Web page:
To use the very key benefits of SPS—short sintering cycles and fast densification rates—both the sintering and pressure profiles have to be carefully chosen and optimized to avoid the undesired side effects of microstructural defects and thermal instabilities. In particular, pressure-induced atomic-scale defects may play a significant role in many physical properties of the ceramic materials and their stability upon post-sintering thermal exposure. When these are taken into account in the material production process, SPS becomes a viable and important tool for producing controlled microstructures leading to materials with improved properties and extended areas of application.

Author Contributions

Investigation, M.S. and Z.Z.; writing—original draft preparation, M.S.; writing—review and editing, P.B. and Z.Z.; supervision, P.B. and Z.Z.; funding acquisition, P.B. and Z.Z. All authors have read and agreed to the published version of the manuscript.

Funding

This research was funded by Swiss National Science Foundation, grant number 00021-122288/1 (M.S. and P.B.) and through EU Sixth Framework Programme IP-NANOKER, grant number NMP3-CT-2005-515784 (Z.Z. and P.B.).

Acknowledgments

Knut and Alice Wallenberg Foundation for the EM support (at Stockholm university), Marco Cantoni from EPFL for the FIB Nanotomography, Cheuk-Wai Tai for TEM support, Sophie Rallo and Lucile Lallemant contributing with their Master projects to the research progress, Prof. Paul Carry from SIMAP in Grenoble for the conventional dilatometry experiments, Stefan Geissbühler and Shanna Stuer for the support in absorption spectra measurements.

Conflicts of Interest

The authors declare no conflict of interest. The funders had no role in the design of the study; in the collection, analyses, or interpretation of data; in the writing of the manuscript, or in the decision to publish the results.

Appendix A

Absorption measurements are generally straightforward when light takes a direct path through the medium under investigation (Figure A1). In the presence of scattering events while traversing the sample, however, the travel path may become significantly longer than the thickness itself, adding a non-trivial degree of complication to the extraction of an absolute absorption coefficient due to the difficulty of knowing this exact path length. Simply using the sample thickness as the travel length indeed leads to a severe overestimation of the absorption coefficient. Furthermore, given that the average path length depends on the number of scattering events which extend the travel, the overestimation of the absorption will be more severe for samples with lower RIT.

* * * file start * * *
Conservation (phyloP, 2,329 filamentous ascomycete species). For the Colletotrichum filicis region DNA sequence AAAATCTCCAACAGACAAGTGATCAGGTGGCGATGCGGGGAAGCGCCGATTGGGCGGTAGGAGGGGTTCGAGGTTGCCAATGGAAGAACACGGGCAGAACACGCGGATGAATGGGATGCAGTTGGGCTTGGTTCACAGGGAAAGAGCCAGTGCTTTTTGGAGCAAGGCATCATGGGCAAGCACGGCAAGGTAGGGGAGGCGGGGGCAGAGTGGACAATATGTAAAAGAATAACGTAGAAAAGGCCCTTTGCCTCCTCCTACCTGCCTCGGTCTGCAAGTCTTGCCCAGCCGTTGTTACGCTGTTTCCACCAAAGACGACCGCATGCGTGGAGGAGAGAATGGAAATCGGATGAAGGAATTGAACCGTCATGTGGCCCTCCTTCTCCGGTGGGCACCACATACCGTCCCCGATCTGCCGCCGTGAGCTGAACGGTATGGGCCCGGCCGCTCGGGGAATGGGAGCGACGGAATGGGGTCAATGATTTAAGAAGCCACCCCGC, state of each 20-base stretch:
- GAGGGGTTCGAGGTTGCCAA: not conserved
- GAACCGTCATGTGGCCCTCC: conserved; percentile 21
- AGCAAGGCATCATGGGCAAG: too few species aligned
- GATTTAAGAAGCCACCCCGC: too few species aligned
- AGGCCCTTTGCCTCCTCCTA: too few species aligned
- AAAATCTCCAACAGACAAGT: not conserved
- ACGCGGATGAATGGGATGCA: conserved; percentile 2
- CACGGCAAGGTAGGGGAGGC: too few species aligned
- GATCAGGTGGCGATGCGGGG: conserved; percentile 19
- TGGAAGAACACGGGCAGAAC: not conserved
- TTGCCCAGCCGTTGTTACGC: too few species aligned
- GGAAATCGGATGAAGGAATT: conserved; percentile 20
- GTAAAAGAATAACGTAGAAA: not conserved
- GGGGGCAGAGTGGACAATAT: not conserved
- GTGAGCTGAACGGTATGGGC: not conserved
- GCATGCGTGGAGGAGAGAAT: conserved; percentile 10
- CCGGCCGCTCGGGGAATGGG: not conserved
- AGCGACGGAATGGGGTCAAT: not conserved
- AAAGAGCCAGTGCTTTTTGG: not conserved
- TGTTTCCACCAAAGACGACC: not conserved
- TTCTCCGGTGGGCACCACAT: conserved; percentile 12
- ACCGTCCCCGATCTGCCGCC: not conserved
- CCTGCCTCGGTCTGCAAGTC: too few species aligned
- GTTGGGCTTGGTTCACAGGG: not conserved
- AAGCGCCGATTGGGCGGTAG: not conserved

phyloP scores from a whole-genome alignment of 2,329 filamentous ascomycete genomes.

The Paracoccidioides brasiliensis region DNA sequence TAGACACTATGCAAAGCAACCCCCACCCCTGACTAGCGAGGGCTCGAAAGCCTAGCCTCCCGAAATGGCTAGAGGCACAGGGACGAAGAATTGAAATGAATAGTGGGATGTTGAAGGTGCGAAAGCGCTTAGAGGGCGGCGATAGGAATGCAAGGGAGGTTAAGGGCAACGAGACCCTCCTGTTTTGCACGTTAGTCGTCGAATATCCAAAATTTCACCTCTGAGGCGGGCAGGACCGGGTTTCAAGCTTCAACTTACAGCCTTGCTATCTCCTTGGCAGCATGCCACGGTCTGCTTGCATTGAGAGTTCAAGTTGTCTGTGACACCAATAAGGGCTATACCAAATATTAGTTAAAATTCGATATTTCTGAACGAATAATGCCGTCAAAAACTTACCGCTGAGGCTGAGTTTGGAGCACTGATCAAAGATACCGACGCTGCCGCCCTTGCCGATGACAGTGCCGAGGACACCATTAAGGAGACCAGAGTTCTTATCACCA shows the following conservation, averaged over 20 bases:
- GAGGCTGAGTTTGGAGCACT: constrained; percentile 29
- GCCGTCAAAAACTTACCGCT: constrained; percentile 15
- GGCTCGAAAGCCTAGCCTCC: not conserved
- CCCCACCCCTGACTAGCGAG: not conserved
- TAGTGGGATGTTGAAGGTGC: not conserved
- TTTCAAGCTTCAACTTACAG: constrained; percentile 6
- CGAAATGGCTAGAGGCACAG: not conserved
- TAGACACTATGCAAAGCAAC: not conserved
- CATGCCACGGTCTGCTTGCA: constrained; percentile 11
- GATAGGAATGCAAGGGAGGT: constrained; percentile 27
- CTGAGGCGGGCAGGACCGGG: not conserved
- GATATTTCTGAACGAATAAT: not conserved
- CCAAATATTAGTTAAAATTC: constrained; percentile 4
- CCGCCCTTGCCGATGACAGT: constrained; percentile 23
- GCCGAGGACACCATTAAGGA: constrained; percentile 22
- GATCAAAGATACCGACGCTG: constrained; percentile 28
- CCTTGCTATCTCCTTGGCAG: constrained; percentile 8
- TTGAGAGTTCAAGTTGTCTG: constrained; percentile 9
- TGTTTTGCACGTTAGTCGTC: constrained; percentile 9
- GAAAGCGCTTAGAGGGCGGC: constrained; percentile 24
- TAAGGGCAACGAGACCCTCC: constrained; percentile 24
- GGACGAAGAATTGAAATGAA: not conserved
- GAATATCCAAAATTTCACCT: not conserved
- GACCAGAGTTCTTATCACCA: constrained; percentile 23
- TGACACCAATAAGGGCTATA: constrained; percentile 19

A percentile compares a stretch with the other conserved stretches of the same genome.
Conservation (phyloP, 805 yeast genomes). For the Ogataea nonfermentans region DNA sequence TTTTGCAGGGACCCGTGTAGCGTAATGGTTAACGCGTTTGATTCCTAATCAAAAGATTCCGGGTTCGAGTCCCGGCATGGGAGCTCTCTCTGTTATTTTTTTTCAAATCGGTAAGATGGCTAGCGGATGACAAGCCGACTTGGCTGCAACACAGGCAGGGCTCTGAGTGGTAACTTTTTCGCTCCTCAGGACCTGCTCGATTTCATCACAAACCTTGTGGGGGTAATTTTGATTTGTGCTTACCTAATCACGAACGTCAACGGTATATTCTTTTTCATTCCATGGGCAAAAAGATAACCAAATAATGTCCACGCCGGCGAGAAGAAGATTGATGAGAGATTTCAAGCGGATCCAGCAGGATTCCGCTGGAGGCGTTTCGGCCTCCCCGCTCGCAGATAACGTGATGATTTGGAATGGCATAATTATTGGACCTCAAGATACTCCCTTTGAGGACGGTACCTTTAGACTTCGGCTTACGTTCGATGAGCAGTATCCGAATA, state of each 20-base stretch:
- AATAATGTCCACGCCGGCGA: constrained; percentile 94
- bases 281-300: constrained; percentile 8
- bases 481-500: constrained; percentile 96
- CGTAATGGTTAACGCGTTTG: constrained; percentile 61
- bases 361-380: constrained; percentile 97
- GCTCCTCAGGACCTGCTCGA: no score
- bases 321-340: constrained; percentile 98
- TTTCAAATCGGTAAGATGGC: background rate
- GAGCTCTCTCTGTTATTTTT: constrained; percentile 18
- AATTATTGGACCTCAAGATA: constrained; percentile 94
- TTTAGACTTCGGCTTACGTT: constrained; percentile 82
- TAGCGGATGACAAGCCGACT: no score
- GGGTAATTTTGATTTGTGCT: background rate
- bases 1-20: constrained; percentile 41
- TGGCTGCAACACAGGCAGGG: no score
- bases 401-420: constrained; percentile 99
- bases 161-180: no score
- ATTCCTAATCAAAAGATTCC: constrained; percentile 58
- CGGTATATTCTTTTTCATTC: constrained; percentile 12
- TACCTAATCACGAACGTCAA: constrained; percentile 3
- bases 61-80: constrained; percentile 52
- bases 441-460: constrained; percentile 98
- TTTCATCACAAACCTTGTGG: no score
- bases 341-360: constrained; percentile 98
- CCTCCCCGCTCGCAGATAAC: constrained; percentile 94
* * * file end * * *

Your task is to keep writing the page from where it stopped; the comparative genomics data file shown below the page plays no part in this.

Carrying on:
Figure A1. Schematic representation of the absorption measurement setup. The light source was a tunable filtered supercontinuum laser and the sample was inserted into the integrating sphere at an angle to keep the specular reflection inside the sphere.
Figure A1. Schematic representation of the absorption measurement setup. The light source was a tunable filtered supercontinuum laser and the sample was inserted into the integrating sphere at an angle to keep the specular reflection inside the sphere.
Ceramics 03 00039 g0a1
Without an exact knowledge of the light travel distance through each sample, in order to extract a first estimate, a series of calculations was performed based on standard reflection and refraction laws. Each sample was mounted in the integrating sphere such that the angle of incidence of the light from the fiber was approximately 40.5° from the surface normal. This angle was introduced intentionally so as to capture the specular reflection of the incident beam within the integrating sphere, rather than letting this reflection re-exit the input port. Snell’s law may be used to calculate the angle at which the primary beam refracts into the material:
n i sin θ i = n r sin θ r
where the first refractive index is that of air n i = n a i r = 1 , the angle of incidence θ i = 40.5 ° , the refracted material index n r is taken as the average for alumina, n r = 1 2 n e + n o , and the angle of refraction in the alumina is θ r . Calculating this angle yields θ r = 21.5 ° , again as measured from the sample normal. Whereas in the usual surface-normal RIT measurements the relevant light path is simply the sample thickness, here the nonzero angles of incidence and refraction imply that the distance L that the primary beam travels is related to the thickness d by d = L cos θ r .
The distance that light travels before a scattering event may be estimated from the inverse of the RIT loss coefficient γ t o t . As this total measured loss coefficient also implicitly includes the absorption term, determining the distance between scattering events in this manner already represents an approximation. Nonetheless, one can consider that the amount of light entering the sample is reduced from the incident power by the first surface reflection R 1 . The reflectance itself, however, is in general a function of the angle of incidence and the light polarization. The transverse-electric and transverse-magnetic reflection polarization components, denoted as s-polarized and p-polarized, are written as:
R s = n 1 cos θ 1 n 2 cos θ 2 n 1 cos θ 1 + n 2 cos θ 2 2 = n 1 cos θ 1 n 2 1 n 1 n 2 sin θ 1 2 n 1 cos θ 1 + n 2 1 n 1 n 2 sin θ 1 2 2